Friday, 19 July

Rising Non-Communicable Diseases in Accra: Cardiovascular issues leading cause of death among aged and middle-aged

Health News
The current situation at Makola in Accra

Cases of Non-Communicable Diseases (NCDs) in Accra are rapidly increasing, with cardiovascular ailments emerging as a leading cause of death among the aged and middle-aged populations.

 This alarming trend was disclosed by Dr. Abena Okoh, the Metropolitan Director of Health Services.

Dr. Okoh highlighted that NCDs, often chronic respiratory diseases, tend to persist over long periods. 

She attributed the rise in these diseases to environmental pollution and unhealthy lifestyles, emphasizing the urgent need for preventive measures.

Hypertension: A Major Concern

Dr. Okoh revealed that hypertension has consistently been the fifth leading cause of death in Accra for three consecutive years, from 2021 to 2023. 

The health facilities in Accra recorded a total of 38,826 hypertension cases during this period, with 12,451 cases in 2021, 12,671 in 2022, and 13,704 in 2023.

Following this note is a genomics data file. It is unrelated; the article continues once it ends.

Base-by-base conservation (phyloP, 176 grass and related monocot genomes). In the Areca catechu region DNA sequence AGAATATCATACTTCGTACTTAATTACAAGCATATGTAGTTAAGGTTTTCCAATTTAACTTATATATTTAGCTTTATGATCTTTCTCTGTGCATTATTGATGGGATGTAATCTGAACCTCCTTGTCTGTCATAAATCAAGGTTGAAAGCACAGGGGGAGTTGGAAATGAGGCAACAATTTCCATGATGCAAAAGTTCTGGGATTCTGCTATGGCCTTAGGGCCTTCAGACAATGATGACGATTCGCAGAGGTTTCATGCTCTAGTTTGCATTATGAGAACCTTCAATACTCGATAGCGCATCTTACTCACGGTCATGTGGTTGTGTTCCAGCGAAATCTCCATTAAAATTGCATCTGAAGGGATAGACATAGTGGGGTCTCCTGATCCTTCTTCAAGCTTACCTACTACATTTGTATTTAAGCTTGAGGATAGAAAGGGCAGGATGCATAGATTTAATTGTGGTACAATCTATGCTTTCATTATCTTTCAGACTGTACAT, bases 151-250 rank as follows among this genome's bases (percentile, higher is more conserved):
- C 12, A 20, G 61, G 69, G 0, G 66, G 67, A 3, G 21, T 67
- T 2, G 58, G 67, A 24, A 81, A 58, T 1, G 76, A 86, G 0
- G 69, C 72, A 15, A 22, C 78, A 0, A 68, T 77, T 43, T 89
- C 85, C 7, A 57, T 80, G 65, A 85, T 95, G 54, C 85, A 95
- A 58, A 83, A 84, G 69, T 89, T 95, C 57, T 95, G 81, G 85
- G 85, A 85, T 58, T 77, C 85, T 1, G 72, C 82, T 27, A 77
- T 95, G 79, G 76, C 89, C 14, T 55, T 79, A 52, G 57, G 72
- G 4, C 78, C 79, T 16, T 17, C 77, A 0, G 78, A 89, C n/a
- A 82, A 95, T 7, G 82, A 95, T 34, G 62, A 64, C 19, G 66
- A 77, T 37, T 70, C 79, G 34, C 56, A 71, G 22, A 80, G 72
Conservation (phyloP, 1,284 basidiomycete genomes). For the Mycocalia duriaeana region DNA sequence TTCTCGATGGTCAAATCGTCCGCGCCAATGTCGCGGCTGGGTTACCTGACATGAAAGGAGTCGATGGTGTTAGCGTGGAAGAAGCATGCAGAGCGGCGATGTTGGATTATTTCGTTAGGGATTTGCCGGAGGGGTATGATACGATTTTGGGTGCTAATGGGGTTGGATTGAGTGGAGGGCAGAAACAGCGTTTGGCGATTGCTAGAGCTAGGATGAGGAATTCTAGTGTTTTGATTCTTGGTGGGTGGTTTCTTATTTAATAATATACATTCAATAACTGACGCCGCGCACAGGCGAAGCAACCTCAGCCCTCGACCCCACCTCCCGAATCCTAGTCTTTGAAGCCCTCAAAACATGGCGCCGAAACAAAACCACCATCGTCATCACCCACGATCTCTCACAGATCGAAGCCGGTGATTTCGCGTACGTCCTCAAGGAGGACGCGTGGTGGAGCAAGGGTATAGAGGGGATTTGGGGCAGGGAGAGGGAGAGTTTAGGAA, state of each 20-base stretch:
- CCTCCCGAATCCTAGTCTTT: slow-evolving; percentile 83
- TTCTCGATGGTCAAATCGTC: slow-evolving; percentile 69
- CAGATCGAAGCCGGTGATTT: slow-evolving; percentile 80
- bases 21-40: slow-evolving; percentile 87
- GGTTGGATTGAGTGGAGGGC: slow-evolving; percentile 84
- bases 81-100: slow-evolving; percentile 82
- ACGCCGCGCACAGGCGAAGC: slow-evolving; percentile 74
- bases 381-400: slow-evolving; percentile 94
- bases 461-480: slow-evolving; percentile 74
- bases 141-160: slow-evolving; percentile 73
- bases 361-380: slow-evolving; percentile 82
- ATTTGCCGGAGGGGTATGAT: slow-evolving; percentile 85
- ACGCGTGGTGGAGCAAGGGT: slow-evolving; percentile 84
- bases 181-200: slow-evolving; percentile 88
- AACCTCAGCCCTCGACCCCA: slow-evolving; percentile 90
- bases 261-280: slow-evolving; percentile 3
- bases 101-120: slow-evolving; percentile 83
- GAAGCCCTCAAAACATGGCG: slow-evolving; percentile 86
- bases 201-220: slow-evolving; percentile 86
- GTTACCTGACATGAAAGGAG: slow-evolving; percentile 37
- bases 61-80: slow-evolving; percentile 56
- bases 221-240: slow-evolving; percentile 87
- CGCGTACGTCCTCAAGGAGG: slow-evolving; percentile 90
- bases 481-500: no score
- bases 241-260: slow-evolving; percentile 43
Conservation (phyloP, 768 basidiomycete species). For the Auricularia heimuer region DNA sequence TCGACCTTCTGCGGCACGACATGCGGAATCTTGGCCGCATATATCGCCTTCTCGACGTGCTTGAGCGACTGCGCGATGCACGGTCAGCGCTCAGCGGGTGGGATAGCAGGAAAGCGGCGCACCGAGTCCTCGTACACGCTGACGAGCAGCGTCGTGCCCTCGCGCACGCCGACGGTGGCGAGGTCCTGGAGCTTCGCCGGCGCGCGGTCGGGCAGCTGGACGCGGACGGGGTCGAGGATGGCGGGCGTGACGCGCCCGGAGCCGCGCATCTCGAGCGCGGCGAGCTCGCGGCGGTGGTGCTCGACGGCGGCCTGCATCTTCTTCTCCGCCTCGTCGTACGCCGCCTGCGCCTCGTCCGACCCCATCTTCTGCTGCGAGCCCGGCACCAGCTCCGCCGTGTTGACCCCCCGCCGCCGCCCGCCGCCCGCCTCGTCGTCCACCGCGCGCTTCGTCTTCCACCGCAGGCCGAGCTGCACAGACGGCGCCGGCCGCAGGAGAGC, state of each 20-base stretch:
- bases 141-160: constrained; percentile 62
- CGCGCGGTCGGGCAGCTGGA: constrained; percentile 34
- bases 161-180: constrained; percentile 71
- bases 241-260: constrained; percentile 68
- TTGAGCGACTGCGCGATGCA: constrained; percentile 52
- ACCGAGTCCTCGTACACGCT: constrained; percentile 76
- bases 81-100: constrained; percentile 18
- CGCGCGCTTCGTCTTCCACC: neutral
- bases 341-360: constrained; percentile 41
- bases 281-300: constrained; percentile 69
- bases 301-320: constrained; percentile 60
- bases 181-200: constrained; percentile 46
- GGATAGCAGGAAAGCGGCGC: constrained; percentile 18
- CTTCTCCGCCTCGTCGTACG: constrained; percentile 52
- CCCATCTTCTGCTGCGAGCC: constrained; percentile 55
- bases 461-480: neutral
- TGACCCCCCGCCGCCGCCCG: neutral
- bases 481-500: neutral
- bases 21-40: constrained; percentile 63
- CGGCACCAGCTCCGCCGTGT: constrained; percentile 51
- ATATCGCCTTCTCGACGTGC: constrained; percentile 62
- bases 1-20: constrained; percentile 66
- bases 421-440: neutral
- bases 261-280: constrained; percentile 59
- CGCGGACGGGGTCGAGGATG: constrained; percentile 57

Other NCDs on the Rise

Asthma was the second most common NCD, with cases increasing from 1,364 in 2021 to 2,112 in 2022, before slightly dropping to 1,661 in 2023. 

Cardiac diseases also showed significant numbers, with 418 cases in 2021 and 249 in 2022. Stroke cases rose dramatically from 187 in 2021 to 304 in 2022.

Environmental Pollution and Women's Health

Dr. Okoh stressed the impact of environmental pollution on health, particularly in James Town, where many women engage in fish smoking using firewood. 

This traditional practice exposes them to high risks of lung cancer and other chronic respiratory diseases. 

She urged these women to adopt clean cookstoves to mitigate health risks.

Preventable Deaths

Over the past three years, approximately 200 Accra residents have died from cardiovascular diseases. 

Dr. Okoh assured that many deaths from NCD are preventable. 

She called on communities and policymakers to implement measures to reduce environmental pollution and promote healthier lifestyles.

Dr. Okoh's comments were made in response to an Adom News report highlighting the benefits of clean cookstoves, which many fishmongers find unaffordable. 

She reiterated the importance of investing in such preventive tools to enhance public health.

This alarming rise in NCDs calls for immediate action from both the government and the public to address the underlying causes and improve the overall health and well-being of Accra’s residents

Source: Classfmonline.com/Cecil Mensah